What Became of IMA?
By Ramon G. McLeod
What Became of IMA?
By Ramon G. McLeod
In early March of this year, calls went out from Will Green, owner and founder of the International Massage Association (IMA), to at least two major players in the massage insurance industry. Green wanted to know whether there was any interest in buying the liability insurance business that IMA had begun in 1994.
Once a major insurer for the massage community, IMA at its peak boasted more than 30,000 members. But, by early 2010 the association had shrunk to no more than 15,000 members, sources familiar with the discussions said. Nevertheless, the company still appeared to be a viable business, these sources said.
But, these sources said, something was wrong.
While their stories varied on some of the details, all said that Green allegedly made a number of statements in meetings that pointed to a troubling issue: IMA was in financial straits. Both of the established companies would eventually pull out of the sales talks with Green. A third company, new to the insurance business at that time, also ended talks.
Green, despite repeated attempts and interview requests, has refused to discuss publicly what has happened to his company.
According to one of the sources, "The big question was 'why' come to us? ...Then I was told that (IMA's) insurance broker had resigned from the risk group."
An interview with the owner of the brokerage firm, Utah-based Stratus Insurance, Inc., confirmed that the relationship between the two businesses had been severed. Central to the breakup was a dispute over more than $500,000 that involved premiums for policies underwritten by Markel Insurance Company.
IMA members got their first inklings of serious problems on April 8, when a posting on the IMA Web site said that it could no longer offer new policies to members. Then, on June 21, an e-mail was sent to past and present members stating that the company had ceased selling insurance on April 22 because its insurance agent had resigned.
Earlier that month, the registration for a "risk purchasing group" called Health and Beauty Purchasing Group, was cancelled. Federal law requires registration in the states where such a group is expected to do business under those laws. The Health and Beauty Purchasing Group was formed to purchase insurance for IMA.
In an interview, Chicago-based attorney Daniel V. O'Leary said he cancelled the registration in June. He said he was brought in by Green and Stratus in 2009 to finish getting the group registered in all 50 states and Washington, D.C. When Stratus resigned as IMA's broker, that left the association without a broker to represent it. Green was unable to find a new broker quickly, O'Leary said, and without one, the purchasing group could not continue.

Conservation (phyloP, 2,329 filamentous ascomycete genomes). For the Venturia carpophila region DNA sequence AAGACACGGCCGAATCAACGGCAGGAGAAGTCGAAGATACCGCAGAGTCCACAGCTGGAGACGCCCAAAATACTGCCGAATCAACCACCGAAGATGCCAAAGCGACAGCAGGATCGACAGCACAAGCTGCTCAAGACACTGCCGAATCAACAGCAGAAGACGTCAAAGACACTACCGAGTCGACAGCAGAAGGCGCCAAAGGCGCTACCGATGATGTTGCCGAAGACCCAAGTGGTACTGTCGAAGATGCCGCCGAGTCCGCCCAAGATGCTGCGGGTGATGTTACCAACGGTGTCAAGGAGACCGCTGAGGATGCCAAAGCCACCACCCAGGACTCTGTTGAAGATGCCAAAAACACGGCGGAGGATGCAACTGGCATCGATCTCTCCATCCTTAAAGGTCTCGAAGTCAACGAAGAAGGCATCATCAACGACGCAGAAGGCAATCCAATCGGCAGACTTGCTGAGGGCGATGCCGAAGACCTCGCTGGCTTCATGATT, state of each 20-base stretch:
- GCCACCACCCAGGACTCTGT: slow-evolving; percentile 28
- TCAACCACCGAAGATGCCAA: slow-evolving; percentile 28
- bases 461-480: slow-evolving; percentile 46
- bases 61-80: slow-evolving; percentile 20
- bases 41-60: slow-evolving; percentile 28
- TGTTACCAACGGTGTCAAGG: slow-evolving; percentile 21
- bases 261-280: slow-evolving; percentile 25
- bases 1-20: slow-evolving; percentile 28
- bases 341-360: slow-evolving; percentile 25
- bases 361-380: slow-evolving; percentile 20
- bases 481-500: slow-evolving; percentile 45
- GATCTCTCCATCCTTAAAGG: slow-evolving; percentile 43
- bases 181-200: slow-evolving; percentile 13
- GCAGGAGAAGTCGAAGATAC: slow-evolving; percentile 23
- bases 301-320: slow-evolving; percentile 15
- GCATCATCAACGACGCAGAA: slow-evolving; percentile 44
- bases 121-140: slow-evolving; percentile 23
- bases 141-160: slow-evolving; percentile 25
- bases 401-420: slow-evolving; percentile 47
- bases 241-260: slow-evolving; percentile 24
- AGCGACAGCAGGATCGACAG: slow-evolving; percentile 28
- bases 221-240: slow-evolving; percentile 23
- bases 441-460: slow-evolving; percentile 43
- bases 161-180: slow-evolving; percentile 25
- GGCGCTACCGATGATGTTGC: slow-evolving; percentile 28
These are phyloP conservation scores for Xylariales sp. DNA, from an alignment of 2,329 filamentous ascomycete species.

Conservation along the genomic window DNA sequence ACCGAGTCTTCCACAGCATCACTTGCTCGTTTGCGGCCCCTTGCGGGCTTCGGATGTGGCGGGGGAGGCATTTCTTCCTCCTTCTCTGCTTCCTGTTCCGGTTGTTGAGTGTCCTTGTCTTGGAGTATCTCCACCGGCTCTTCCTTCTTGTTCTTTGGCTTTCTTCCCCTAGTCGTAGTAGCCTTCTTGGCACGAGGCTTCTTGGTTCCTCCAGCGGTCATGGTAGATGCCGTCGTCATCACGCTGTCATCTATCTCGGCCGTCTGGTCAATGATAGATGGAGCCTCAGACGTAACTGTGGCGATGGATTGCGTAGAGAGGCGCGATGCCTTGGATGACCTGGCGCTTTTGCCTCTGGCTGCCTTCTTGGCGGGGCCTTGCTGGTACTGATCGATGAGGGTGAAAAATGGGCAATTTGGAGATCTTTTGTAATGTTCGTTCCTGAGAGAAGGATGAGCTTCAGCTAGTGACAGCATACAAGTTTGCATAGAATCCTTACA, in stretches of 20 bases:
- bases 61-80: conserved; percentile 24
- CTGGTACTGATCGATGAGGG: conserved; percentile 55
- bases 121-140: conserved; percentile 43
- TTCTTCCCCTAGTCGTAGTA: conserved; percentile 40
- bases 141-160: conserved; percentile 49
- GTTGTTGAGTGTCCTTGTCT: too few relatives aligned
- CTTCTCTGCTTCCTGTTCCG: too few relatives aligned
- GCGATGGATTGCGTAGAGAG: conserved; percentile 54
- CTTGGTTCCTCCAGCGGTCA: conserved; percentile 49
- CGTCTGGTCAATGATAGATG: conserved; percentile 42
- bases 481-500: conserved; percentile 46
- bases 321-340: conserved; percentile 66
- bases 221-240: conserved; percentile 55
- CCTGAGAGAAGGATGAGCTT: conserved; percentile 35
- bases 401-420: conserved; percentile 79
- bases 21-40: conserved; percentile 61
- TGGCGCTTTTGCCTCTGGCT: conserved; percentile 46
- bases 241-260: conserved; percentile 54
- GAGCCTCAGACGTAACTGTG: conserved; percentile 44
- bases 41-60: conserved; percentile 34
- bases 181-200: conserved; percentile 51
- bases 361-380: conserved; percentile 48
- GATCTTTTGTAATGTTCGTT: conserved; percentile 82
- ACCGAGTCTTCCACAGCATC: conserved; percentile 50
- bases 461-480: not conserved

While unfamiliar with the financial situation at IMA, he said that a serious dispute had erupted between Green and Stratus. "There was a lot of 'he said, she said' going on at the time, and we decided to cancel the group," O'Leary said.
By late June, IMA had ceased selling insurance and members were told that the business had been turned over to the National Association of Massage Therapists, a non-profit company located in Virginia. Sources present at the meetings where Green discussed the sale of the business have said that Green told them he needed to sell as a direct result of more than $500,000 in member premiums that is central to a dispute with his former insurance broker.
Meanwhile, properties that Green owns in Warrenton, Va., including IMA headquarters, are currently $7,800 in arrears on property taxes, public records show. The headquarters building is also up for sale for $2 million.
While Green has refused to publicly describe the situation, the owner of the insurance brokerage firm, Bret VanLeeuven, said in an interview that his company, Stratus, "cancelled him, not the the other way around...He owes us close to seven figures." Sources have said that Stratus believes it is owed at least $800,000 from Green and IMA.
The relationship between Green and VanLeeuven began around 2004, VanLeeuven said. Stratus, like other insurance brokers of its type, acquires the policies that insure the premium payers from liability claims.
Two of the sources who were solicited by Green to buy IMA said that statements were made at their meetings that suggested that Stratus had failed to properly acquire policies in several of the years since 2004, an allegation that VanLeeuven strongly denies. "Every premium that was collected was passed on to the appropriate parties," he said. "Our business has been audited many times, we held up our part of the contract," he said.
"And the bottomline is that as far as Stratus is concerned, every claim that was made was paid. There have been no complaints about unpaid valid claims. Every state has some kind of insurance commission and I defy anyone to find a complaint made against us," he said.
Green has not responded to numerous requests for an interview about IMA's financial status. Written questions were sent as well and questions posed to him were these:
- Credible sources have said that the reason your business was put up for sale is a dispute over more than $500,000. What is the specific nature of the dispute and what became of this money?
- Why did your long-time insurance broker, Stratus Inc., of Utah, sever their business relationship with you in early 2010?
- Why did your last insurer stop issuing policies in April 2010 to new members?
Editor's Note: If you have had issues with either of IMA's insurance operations, please contact email@example.com.
Associate Editor Christie Bondurant contributed to this report.